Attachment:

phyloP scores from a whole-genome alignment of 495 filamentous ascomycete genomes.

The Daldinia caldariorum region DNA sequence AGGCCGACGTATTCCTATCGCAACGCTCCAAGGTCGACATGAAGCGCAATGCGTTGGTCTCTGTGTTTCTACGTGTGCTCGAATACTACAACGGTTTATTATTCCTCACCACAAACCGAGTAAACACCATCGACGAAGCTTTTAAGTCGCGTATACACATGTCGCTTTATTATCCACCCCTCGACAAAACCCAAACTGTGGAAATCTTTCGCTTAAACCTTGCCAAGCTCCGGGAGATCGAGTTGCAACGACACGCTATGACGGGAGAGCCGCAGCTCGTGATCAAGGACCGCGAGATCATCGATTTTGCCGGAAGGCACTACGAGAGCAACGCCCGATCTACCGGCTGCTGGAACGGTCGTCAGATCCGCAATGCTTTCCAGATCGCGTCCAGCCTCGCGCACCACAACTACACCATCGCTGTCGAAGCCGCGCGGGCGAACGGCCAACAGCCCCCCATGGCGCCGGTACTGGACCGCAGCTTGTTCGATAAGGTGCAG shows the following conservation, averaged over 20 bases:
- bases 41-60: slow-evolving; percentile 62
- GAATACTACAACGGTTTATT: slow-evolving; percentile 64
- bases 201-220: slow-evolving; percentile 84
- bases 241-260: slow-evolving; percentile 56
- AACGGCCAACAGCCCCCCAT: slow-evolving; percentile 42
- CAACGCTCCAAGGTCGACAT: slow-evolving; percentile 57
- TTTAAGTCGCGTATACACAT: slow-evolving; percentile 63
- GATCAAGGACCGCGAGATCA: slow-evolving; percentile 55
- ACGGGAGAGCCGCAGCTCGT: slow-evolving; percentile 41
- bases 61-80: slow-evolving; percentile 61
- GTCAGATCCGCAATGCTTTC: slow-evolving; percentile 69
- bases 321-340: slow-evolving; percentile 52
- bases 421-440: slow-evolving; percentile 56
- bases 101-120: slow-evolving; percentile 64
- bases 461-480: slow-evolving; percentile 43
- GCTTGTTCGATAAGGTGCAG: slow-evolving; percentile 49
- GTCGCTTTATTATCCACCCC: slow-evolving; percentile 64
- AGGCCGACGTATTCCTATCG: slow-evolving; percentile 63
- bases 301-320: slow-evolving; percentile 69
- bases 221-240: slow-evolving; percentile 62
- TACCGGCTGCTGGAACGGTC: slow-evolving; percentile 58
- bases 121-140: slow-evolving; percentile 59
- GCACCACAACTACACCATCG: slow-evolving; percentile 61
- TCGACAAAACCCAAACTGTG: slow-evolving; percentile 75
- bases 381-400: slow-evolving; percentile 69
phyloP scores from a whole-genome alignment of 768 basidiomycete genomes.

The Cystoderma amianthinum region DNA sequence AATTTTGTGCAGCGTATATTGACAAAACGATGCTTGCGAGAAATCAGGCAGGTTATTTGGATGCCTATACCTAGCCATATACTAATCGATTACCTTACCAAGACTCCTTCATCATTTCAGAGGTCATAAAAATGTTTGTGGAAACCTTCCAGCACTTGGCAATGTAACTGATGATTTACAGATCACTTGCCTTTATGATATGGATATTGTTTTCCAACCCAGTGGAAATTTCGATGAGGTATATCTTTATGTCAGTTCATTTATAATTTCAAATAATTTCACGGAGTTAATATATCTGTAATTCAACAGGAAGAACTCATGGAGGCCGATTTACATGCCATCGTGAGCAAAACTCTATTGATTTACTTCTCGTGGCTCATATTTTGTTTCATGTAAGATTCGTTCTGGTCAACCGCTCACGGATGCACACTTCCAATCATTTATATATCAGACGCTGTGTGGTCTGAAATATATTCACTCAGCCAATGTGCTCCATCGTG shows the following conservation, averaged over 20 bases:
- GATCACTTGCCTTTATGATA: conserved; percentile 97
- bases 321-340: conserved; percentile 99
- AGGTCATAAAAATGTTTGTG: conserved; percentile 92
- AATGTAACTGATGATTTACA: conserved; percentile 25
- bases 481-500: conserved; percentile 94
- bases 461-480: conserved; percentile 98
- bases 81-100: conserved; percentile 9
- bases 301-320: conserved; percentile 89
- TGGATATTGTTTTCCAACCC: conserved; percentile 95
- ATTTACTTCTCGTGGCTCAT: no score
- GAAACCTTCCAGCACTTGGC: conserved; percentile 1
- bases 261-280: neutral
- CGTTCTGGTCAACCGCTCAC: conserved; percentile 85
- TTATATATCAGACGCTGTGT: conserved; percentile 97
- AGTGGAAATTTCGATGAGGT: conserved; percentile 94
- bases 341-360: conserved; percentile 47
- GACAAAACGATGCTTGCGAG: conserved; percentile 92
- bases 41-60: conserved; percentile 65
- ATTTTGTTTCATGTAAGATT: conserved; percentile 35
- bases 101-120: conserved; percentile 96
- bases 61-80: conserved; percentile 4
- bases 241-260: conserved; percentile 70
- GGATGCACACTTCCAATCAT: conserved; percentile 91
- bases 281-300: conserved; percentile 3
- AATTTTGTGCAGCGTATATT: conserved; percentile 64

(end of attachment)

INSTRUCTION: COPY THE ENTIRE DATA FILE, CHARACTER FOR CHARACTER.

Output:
phyloP scores from a whole-genome alignment of 495 filamentous ascomycete genomes.

The Daldinia caldariorum region DNA sequence AGGCCGACGTATTCCTATCGCAACGCTCCAAGGTCGACATGAAGCGCAATGCGTTGGTCTCTGTGTTTCTACGTGTGCTCGAATACTACAACGGTTTATTATTCCTCACCACAAACCGAGTAAACACCATCGACGAAGCTTTTAAGTCGCGTATACACATGTCGCTTTATTATCCACCCCTCGACAAAACCCAAACTGTGGAAATCTTTCGCTTAAACCTTGCCAAGCTCCGGGAGATCGAGTTGCAACGACACGCTATGACGGGAGAGCCGCAGCTCGTGATCAAGGACCGCGAGATCATCGATTTTGCCGGAAGGCACTACGAGAGCAACGCCCGATCTACCGGCTGCTGGAACGGTCGTCAGATCCGCAATGCTTTCCAGATCGCGTCCAGCCTCGCGCACCACAACTACACCATCGCTGTCGAAGCCGCGCGGGCGAACGGCCAACAGCCCCCCATGGCGCCGGTACTGGACCGCAGCTTGTTCGATAAGGTGCAG shows the following conservation, averaged over 20 bases:
- bases 41-60: slow-evolving; percentile 62
- GAATACTACAACGGTTTATT: slow-evolving; percentile 64
- bases 201-220: slow-evolving; percentile 84
- bases 241-260: slow-evolving; percentile 56
- AACGGCCAACAGCCCCCCAT: slow-evolving; percentile 42
- CAACGCTCCAAGGTCGACAT: slow-evolving; percentile 57
- TTTAAGTCGCGTATACACAT: slow-evolving; percentile 63
- GATCAAGGACCGCGAGATCA: slow-evolving; percentile 55
- ACGGGAGAGCCGCAGCTCGT: slow-evolving; percentile 41
- bases 61-80: slow-evolving; percentile 61
- GTCAGATCCGCAATGCTTTC: slow-evolving; percentile 69
- bases 321-340: slow-evolving; percentile 52
- bases 421-440: slow-evolving; percentile 56
- bases 101-120: slow-evolving; percentile 64
- bases 461-480: slow-evolving; percentile 43
- GCTTGTTCGATAAGGTGCAG: slow-evolving; percentile 49
- GTCGCTTTATTATCCACCCC: slow-evolving; percentile 64
- AGGCCGACGTATTCCTATCG: slow-evolving; percentile 63
- bases 301-320: slow-evolving; percentile 69
- bases 221-240: slow-evolving; percentile 62
- TACCGGCTGCTGGAACGGTC: slow-evolving; percentile 58
- bases 121-140: slow-evolving; percentile 59
- GCACCACAACTACACCATCG: slow-evolving; percentile 61
- TCGACAAAACCCAAACTGTG: slow-evolving; percentile 75
- bases 381-400: slow-evolving; percentile 69
phyloP scores from a whole-genome alignment of 768 basidiomycete genomes.

The Cystoderma amianthinum region DNA sequence AATTTTGTGCAGCGTATATTGACAAAACGATGCTTGCGAGAAATCAGGCAGGTTATTTGGATGCCTATACCTAGCCATATACTAATCGATTACCTTACCAAGACTCCTTCATCATTTCAGAGGTCATAAAAATGTTTGTGGAAACCTTCCAGCACTTGGCAATGTAACTGATGATTTACAGATCACTTGCCTTTATGATATGGATATTGTTTTCCAACCCAGTGGAAATTTCGATGAGGTATATCTTTATGTCAGTTCATTTATAATTTCAAATAATTTCACGGAGTTAATATATCTGTAATTCAACAGGAAGAACTCATGGAGGCCGATTTACATGCCATCGTGAGCAAAACTCTATTGATTTACTTCTCGTGGCTCATATTTTGTTTCATGTAAGATTCGTTCTGGTCAACCGCTCACGGATGCACACTTCCAATCATTTATATATCAGACGCTGTGTGGTCTGAAATATATTCACTCAGCCAATGTGCTCCATCGTG shows the following conservation, averaged over 20 bases:
- GATCACTTGCCTTTATGATA: conserved; percentile 97
- bases 321-340: conserved; percentile 99
- AGGTCATAAAAATGTTTGTG: conserved; percentile 92
- AATGTAACTGATGATTTACA: conserved; percentile 25
- bases 481-500: conserved; percentile 94
- bases 461-480: conserved; percentile 98
- bases 81-100: conserved; percentile 9
- bases 301-320: conserved; percentile 89
- TGGATATTGTTTTCCAACCC: conserved; percentile 95
- ATTTACTTCTCGTGGCTCAT: no score
- GAAACCTTCCAGCACTTGGC: conserved; percentile 1
- bases 261-280: neutral
- CGTTCTGGTCAACCGCTCAC: conserved; percentile 85
- TTATATATCAGACGCTGTGT: conserved; percentile 97
- AGTGGAAATTTCGATGAGGT: conserved; percentile 94
- bases 341-360: conserved; percentile 47
- GACAAAACGATGCTTGCGAG: conserved; percentile 92
- bases 41-60: conserved; percentile 65
- ATTTTGTTTCATGTAAGATT: conserved; percentile 35
- bases 101-120: conserved; percentile 96
- bases 61-80: conserved; percentile 4
- bases 241-260: conserved; percentile 70
- GGATGCACACTTCCAATCAT: conserved; percentile 91
- bases 281-300: conserved; percentile 3
- AATTTTGTGCAGCGTATATT: conserved; percentile 64